Rodeo royalty

Marion County’s Callie Sue Edwards and Shane Kuhn recently collected pro rodeo awards in saddle bronc riding and for best specialty act.

Shane Kuhn and Callie Sue Edwards, with Banjo and Harley, perform during a professional rodeo. [Photo courtesy Banjo the Water Buffalo and Friends]

Home » Arts & Entertainment
Posted April 2, 2024 | By Susan Smiley-Height,

Have you ever seen a water buffalo or a half horse/half zebra perform at a rodeo?

Well thousands of people have, and that’s thanks to a couple from Shiloh, in northwest Marion County.

Callie Sue Edwards and Shane Kuhn perform together at rodeos as Banjo the Water Buffalo and Friends, and Kuhn also competes in individual categories.

The Southeastern Professional Rodeo Association recently awarded its 2023 Specialty Act of the Year to Banjo and Friends and the 2023 Saddle Bronc Rider award to Kuhn. The honors were extended during the Southeastern Professional Finals Rodeo held March 21-23 in Philadelphia, Mississippi.

Saddle bronc riding is an event in which the contestant attempts to ride a bucking horse for eight seconds. The horse is equipped with a regulation saddle with stirrups and a six-foot braided rein attached to a halter that is held with one hand. The rider is scored by judges, Edwards noted.

Kuhn amassed the highest average of scores overall for 2023. His prize was a custom Corriente roping saddle specially made for the winner of the 2023 Frontier Classic Rodeo Series. He also competed in steer wrestling.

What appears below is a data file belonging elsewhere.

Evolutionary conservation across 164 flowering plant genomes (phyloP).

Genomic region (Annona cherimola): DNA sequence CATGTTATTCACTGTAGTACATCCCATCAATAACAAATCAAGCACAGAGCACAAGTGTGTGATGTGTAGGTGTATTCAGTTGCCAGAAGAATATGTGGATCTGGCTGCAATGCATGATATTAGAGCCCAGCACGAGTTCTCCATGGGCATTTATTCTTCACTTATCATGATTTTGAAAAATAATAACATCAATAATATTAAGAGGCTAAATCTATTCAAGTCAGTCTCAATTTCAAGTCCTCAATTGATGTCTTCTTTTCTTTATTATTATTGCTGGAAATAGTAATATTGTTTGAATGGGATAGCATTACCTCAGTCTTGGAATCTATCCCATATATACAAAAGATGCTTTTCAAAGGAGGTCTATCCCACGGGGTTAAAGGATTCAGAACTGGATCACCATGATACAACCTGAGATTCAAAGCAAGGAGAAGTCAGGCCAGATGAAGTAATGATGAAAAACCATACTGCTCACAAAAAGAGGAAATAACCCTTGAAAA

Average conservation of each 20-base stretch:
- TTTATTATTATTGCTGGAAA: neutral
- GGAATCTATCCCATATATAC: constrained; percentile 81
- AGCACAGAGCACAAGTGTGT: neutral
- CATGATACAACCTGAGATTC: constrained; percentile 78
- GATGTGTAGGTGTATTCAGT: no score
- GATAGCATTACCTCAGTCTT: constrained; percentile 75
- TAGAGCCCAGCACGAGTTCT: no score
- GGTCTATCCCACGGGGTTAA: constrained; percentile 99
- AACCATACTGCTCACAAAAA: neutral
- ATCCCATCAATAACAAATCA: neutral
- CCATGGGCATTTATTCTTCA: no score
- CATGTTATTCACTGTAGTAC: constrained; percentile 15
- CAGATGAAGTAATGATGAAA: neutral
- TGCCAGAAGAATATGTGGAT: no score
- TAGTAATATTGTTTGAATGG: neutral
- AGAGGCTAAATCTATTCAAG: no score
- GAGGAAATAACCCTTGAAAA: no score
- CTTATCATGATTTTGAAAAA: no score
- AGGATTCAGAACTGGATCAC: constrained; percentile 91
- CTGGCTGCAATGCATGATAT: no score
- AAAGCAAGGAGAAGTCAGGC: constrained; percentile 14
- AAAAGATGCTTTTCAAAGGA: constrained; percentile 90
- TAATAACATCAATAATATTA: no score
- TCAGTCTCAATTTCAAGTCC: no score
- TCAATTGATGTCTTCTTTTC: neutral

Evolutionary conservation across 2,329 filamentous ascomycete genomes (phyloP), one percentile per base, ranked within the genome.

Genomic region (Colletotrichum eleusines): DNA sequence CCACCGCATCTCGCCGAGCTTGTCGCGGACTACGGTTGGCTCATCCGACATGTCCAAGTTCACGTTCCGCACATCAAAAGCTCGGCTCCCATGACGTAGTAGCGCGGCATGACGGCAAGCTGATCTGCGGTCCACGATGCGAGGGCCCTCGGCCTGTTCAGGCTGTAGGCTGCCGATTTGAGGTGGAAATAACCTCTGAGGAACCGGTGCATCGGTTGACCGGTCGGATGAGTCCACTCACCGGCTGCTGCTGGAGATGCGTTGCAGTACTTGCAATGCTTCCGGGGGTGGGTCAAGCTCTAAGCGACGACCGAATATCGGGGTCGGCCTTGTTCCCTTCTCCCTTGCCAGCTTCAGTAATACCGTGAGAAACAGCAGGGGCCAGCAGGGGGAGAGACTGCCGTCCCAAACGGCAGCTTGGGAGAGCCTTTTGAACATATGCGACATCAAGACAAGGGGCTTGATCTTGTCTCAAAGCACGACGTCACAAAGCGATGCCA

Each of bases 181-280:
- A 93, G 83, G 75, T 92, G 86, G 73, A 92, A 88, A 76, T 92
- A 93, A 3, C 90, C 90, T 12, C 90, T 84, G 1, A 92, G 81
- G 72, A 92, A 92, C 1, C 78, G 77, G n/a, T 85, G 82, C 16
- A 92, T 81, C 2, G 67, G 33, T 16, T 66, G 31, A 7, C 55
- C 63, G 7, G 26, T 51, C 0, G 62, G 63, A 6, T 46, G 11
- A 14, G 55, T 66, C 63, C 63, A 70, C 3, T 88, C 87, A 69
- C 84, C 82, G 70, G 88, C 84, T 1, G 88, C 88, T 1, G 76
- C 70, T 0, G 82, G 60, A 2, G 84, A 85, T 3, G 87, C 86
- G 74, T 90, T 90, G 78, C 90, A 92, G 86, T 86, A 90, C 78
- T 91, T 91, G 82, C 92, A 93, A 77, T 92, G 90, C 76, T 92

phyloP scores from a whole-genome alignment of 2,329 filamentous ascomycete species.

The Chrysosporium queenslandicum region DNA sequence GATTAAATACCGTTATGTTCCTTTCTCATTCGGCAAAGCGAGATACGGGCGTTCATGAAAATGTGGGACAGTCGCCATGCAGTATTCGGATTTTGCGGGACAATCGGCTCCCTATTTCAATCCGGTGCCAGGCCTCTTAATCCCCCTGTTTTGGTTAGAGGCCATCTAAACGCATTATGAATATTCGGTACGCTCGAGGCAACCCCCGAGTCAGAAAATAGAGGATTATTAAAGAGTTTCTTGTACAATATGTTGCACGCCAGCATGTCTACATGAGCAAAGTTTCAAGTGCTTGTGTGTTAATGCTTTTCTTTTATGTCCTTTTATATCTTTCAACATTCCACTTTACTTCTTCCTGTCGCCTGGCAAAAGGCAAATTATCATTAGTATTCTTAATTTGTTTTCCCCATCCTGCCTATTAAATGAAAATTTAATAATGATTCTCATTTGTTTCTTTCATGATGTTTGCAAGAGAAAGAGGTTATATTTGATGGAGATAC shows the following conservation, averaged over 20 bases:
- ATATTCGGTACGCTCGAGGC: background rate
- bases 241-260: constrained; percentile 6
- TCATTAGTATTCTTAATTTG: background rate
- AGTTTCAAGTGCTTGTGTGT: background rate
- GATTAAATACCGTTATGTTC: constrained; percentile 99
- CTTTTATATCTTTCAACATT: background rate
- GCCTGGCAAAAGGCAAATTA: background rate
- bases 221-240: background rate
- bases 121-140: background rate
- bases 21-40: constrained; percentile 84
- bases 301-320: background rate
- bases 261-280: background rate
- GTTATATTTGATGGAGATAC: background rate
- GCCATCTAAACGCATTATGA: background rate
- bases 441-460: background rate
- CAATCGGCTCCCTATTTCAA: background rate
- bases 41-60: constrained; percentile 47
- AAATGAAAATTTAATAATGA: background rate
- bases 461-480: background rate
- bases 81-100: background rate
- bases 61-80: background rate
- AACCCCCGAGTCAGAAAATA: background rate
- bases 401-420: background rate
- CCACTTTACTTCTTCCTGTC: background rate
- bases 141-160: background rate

Banjo the Water Buffalo and Friends includes Edwards and Kuhn, along with water buffalo Banjo and Harley, white Andalusian mare Crystal and Zorro, the “zorse,” a cross between a zebra and a horse.

“The Frontier Classic Rodeo hired us for about a dozen rodeos last year throughout Alabama and Mississippi. The rodeo committee voted for the best specialty act that year and we made the cut, which meant we performed at the finals this year in Philadelphia, Mississippi,” Edwards said.

They also received a big, shiny belt buckle.

Edwards said their show involves several components, all geared to entertain the crowds gathered for the rodeo competitions.

“Shane enters the arena, usually wearing a light-up suit, kind of like ‘The Electric Cowboy,’ and galloping on Crystal as he trick ropes and spins and shoots his pistols at balloon targets. The horse takes a bow and Shane continues to trick rope on the ground or on top of the truck. After that, we enter on the water buffalo, with me on Banjo and Shane riding Harley, and go around the arena and go through a fiery jump,” Edwards explained.

She said she also will do the “hippodrome stand,” meaning she stands up on the moving animal and goes through the jump.

At one point, Banjo will walk up a ramp into the bed of a truck. Edwards or Kuhn will stand on top of him and shoot a gun in the air.

“For the final part of the act, Shane rides his white horse, and the zebra horse runs from the other end of the pen. I walk out and mount Zorro and the four of us make a fast lap around the arena while shooting guns and making a final jump over the fire and then we wave as we exit the arena,” Edwards said.

She said they already are set to perform in several SPRA events this year.

When asked why they do it, she replied: We were born and raised cowboys and cowgirls. It’s in our blood I guess.”

To learn more, go to and

The Gazette previously reported on Banjo and Friends and some other local Wild West show performers. Find the article and photos at

Callie Sue Edwards rides Zorro, the “zorse,” during a rodeo. [Photo courtesy Banjo the Water Buffalo and Friends]

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